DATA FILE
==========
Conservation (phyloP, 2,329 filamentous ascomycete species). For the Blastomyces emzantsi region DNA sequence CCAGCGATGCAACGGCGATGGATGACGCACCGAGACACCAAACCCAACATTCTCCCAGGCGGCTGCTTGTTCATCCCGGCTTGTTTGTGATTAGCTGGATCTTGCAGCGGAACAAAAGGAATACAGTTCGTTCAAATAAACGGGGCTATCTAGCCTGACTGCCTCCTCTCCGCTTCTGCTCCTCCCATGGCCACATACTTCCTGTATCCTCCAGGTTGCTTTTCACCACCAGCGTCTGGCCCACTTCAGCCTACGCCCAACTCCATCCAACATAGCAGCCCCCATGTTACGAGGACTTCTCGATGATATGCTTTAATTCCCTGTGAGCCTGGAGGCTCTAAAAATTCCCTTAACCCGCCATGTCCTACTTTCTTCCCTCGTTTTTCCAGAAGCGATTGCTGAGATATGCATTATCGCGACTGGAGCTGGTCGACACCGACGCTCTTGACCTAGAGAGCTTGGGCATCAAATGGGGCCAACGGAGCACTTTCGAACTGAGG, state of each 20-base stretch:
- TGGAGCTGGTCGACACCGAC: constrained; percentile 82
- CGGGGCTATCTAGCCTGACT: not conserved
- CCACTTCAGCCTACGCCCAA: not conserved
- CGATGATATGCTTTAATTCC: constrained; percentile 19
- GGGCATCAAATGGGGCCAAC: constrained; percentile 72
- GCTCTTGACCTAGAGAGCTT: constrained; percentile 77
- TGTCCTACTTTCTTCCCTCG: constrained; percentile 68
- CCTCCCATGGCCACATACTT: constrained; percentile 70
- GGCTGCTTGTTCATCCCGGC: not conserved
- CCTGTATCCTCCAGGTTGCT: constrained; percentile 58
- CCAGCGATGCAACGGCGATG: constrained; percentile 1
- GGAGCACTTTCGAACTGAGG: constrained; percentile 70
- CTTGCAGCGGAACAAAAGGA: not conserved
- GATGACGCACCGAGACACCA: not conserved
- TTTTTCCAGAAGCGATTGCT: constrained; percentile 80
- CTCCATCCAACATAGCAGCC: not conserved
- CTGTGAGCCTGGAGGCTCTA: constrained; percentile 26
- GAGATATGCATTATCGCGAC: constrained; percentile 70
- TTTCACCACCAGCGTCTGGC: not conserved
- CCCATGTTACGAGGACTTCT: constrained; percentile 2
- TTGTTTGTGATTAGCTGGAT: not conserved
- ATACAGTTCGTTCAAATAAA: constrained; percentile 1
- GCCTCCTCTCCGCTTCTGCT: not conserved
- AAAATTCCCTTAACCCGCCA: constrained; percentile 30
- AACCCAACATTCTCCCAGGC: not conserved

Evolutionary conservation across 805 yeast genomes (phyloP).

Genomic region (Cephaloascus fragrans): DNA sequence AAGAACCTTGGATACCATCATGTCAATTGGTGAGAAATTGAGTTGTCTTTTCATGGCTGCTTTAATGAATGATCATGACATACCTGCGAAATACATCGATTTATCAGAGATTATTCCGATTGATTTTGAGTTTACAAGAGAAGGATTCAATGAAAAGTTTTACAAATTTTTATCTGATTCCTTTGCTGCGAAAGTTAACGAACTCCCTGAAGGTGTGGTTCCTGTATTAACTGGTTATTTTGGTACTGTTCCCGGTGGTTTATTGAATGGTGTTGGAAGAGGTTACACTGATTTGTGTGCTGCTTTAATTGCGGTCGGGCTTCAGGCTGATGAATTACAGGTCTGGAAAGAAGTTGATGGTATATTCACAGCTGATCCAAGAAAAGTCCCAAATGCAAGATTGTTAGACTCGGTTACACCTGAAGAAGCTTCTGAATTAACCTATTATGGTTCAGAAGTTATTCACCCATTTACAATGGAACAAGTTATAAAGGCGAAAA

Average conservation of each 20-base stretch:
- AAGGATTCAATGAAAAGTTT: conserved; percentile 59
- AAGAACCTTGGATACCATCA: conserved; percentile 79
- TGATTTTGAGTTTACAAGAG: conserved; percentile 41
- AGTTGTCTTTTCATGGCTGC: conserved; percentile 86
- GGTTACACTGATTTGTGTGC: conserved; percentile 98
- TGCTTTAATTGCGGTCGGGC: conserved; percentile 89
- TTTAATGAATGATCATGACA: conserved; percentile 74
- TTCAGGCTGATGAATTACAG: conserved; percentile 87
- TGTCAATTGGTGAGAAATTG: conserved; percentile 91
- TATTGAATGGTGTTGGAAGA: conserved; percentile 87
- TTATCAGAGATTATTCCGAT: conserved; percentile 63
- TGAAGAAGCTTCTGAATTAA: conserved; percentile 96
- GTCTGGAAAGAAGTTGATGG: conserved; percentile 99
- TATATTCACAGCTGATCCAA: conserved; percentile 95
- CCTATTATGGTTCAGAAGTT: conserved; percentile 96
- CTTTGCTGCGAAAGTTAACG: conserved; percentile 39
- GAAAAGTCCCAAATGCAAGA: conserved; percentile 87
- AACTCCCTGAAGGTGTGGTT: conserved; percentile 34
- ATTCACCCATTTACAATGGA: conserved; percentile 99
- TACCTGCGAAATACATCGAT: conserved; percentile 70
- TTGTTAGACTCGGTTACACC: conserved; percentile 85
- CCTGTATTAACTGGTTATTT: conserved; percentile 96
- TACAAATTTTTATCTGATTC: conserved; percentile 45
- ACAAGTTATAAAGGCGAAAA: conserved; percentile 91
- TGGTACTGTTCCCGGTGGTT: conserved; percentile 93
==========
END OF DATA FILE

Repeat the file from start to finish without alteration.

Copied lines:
Conservation (phyloP, 2,329 filamentous ascomycete species). For the Blastomyces emzantsi region DNA sequence CCAGCGATGCAACGGCGATGGATGACGCACCGAGACACCAAACCCAACATTCTCCCAGGCGGCTGCTTGTTCATCCCGGCTTGTTTGTGATTAGCTGGATCTTGCAGCGGAACAAAAGGAATACAGTTCGTTCAAATAAACGGGGCTATCTAGCCTGACTGCCTCCTCTCCGCTTCTGCTCCTCCCATGGCCACATACTTCCTGTATCCTCCAGGTTGCTTTTCACCACCAGCGTCTGGCCCACTTCAGCCTACGCCCAACTCCATCCAACATAGCAGCCCCCATGTTACGAGGACTTCTCGATGATATGCTTTAATTCCCTGTGAGCCTGGAGGCTCTAAAAATTCCCTTAACCCGCCATGTCCTACTTTCTTCCCTCGTTTTTCCAGAAGCGATTGCTGAGATATGCATTATCGCGACTGGAGCTGGTCGACACCGACGCTCTTGACCTAGAGAGCTTGGGCATCAAATGGGGCCAACGGAGCACTTTCGAACTGAGG, state of each 20-base stretch:
- TGGAGCTGGTCGACACCGAC: constrained; percentile 82
- CGGGGCTATCTAGCCTGACT: not conserved
- CCACTTCAGCCTACGCCCAA: not conserved
- CGATGATATGCTTTAATTCC: constrained; percentile 19
- GGGCATCAAATGGGGCCAAC: constrained; percentile 72
- GCTCTTGACCTAGAGAGCTT: constrained; percentile 77
- TGTCCTACTTTCTTCCCTCG: constrained; percentile 68
- CCTCCCATGGCCACATACTT: constrained; percentile 70
- GGCTGCTTGTTCATCCCGGC: not conserved
- CCTGTATCCTCCAGGTTGCT: constrained; percentile 58
- CCAGCGATGCAACGGCGATG: constrained; percentile 1
- GGAGCACTTTCGAACTGAGG: constrained; percentile 70
- CTTGCAGCGGAACAAAAGGA: not conserved
- GATGACGCACCGAGACACCA: not conserved
- TTTTTCCAGAAGCGATTGCT: constrained; percentile 80
- CTCCATCCAACATAGCAGCC: not conserved
- CTGTGAGCCTGGAGGCTCTA: constrained; percentile 26
- GAGATATGCATTATCGCGAC: constrained; percentile 70
- TTTCACCACCAGCGTCTGGC: not conserved
- CCCATGTTACGAGGACTTCT: constrained; percentile 2
- TTGTTTGTGATTAGCTGGAT: not conserved
- ATACAGTTCGTTCAAATAAA: constrained; percentile 1
- GCCTCCTCTCCGCTTCTGCT: not conserved
- AAAATTCCCTTAACCCGCCA: constrained; percentile 30
- AACCCAACATTCTCCCAGGC: not conserved

Evolutionary conservation across 805 yeast genomes (phyloP).

Genomic region (Cephaloascus fragrans): DNA sequence AAGAACCTTGGATACCATCATGTCAATTGGTGAGAAATTGAGTTGTCTTTTCATGGCTGCTTTAATGAATGATCATGACATACCTGCGAAATACATCGATTTATCAGAGATTATTCCGATTGATTTTGAGTTTACAAGAGAAGGATTCAATGAAAAGTTTTACAAATTTTTATCTGATTCCTTTGCTGCGAAAGTTAACGAACTCCCTGAAGGTGTGGTTCCTGTATTAACTGGTTATTTTGGTACTGTTCCCGGTGGTTTATTGAATGGTGTTGGAAGAGGTTACACTGATTTGTGTGCTGCTTTAATTGCGGTCGGGCTTCAGGCTGATGAATTACAGGTCTGGAAAGAAGTTGATGGTATATTCACAGCTGATCCAAGAAAAGTCCCAAATGCAAGATTGTTAGACTCGGTTACACCTGAAGAAGCTTCTGAATTAACCTATTATGGTTCAGAAGTTATTCACCCATTTACAATGGAACAAGTTATAAAGGCGAAAA

Average conservation of each 20-base stretch:
- AAGGATTCAATGAAAAGTTT: conserved; percentile 59
- AAGAACCTTGGATACCATCA: conserved; percentile 79
- TGATTTTGAGTTTACAAGAG: conserved; percentile 41
- AGTTGTCTTTTCATGGCTGC: conserved; percentile 86
- GGTTACACTGATTTGTGTGC: conserved; percentile 98
- TGCTTTAATTGCGGTCGGGC: conserved; percentile 89
- TTTAATGAATGATCATGACA: conserved; percentile 74
- TTCAGGCTGATGAATTACAG: conserved; percentile 87
- TGTCAATTGGTGAGAAATTG: conserved; percentile 91
- TATTGAATGGTGTTGGAAGA: conserved; percentile 87
- TTATCAGAGATTATTCCGAT: conserved; percentile 63
- TGAAGAAGCTTCTGAATTAA: conserved; percentile 96
- GTCTGGAAAGAAGTTGATGG: conserved; percentile 99
- TATATTCACAGCTGATCCAA: conserved; percentile 95
- CCTATTATGGTTCAGAAGTT: conserved; percentile 96
- CTTTGCTGCGAAAGTTAACG: conserved; percentile 39
- GAAAAGTCCCAAATGCAAGA: conserved; percentile 87
- AACTCCCTGAAGGTGTGGTT: conserved; percentile 34
- ATTCACCCATTTACAATGGA: conserved; percentile 99
- TACCTGCGAAATACATCGAT: conserved; percentile 70
- TTGTTAGACTCGGTTACACC: conserved; percentile 85
- CCTGTATTAACTGGTTATTT: conserved; percentile 96
- TACAAATTTTTATCTGATTC: conserved; percentile 45
- ACAAGTTATAAAGGCGAAAA: conserved; percentile 91
- TGGTACTGTTCCCGGTGGTT: conserved; percentile 93